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date: 19 February 2019

Abstract and Keywords

Disability history and social history of medicine are two subfields that share many common topics and sources but that approach them very differently. For medical historians, disability takes center stage as a problem that requires fixing, and the “victims” are primarily patients. For disability historians, disability suggests not just the person or practitioner, but also a unique understanding of all the elements, including politics, economics, and culture, that shape relationships for the disabled. Following a brief history of each subfield, two examples are presented—responses to epidemics and the idea of cure—to discuss how scholars can be in more productive conversation. As is demonstrated here, disability is not just a topic to be studied, but rather a tool of analysis. While the distinctive roots and purposes of the two subfields ensure that they will always be fundamentally incompatible, they can, and should, engage in productive conversation.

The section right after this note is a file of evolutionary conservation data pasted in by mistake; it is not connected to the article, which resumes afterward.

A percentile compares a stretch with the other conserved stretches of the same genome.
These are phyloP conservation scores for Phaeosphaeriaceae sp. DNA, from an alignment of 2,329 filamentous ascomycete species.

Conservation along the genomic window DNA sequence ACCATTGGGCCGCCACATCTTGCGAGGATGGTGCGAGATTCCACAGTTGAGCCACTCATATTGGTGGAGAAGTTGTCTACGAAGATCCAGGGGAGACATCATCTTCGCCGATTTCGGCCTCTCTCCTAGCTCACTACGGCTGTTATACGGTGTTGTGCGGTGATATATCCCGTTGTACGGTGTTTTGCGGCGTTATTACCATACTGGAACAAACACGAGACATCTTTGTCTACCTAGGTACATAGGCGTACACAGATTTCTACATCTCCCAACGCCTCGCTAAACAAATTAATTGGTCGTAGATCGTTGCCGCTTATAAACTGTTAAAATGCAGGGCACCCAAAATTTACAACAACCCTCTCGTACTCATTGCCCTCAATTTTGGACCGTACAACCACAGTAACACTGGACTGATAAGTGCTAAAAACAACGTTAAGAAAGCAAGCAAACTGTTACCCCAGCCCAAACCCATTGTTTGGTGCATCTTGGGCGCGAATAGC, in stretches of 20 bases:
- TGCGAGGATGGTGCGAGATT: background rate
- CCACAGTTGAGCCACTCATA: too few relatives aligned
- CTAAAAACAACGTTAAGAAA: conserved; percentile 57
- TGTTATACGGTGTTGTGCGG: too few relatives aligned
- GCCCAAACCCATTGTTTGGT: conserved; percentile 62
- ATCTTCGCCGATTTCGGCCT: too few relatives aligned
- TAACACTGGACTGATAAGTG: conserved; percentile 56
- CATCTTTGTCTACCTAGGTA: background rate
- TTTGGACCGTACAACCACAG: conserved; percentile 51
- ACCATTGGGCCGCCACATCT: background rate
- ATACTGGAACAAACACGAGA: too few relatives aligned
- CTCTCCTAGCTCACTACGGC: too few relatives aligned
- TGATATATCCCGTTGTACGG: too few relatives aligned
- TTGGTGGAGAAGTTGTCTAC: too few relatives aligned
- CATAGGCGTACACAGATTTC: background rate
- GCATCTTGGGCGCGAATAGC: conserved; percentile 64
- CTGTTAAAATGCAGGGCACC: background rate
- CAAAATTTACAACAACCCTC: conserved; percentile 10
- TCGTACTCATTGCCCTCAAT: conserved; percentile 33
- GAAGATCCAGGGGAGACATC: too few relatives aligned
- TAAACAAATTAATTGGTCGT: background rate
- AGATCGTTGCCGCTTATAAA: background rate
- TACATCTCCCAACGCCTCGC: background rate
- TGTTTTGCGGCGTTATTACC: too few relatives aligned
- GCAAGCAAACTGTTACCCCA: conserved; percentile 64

Keywords: medicine, theory, historiography, epidemics, cure, eugenics, social history of medicine

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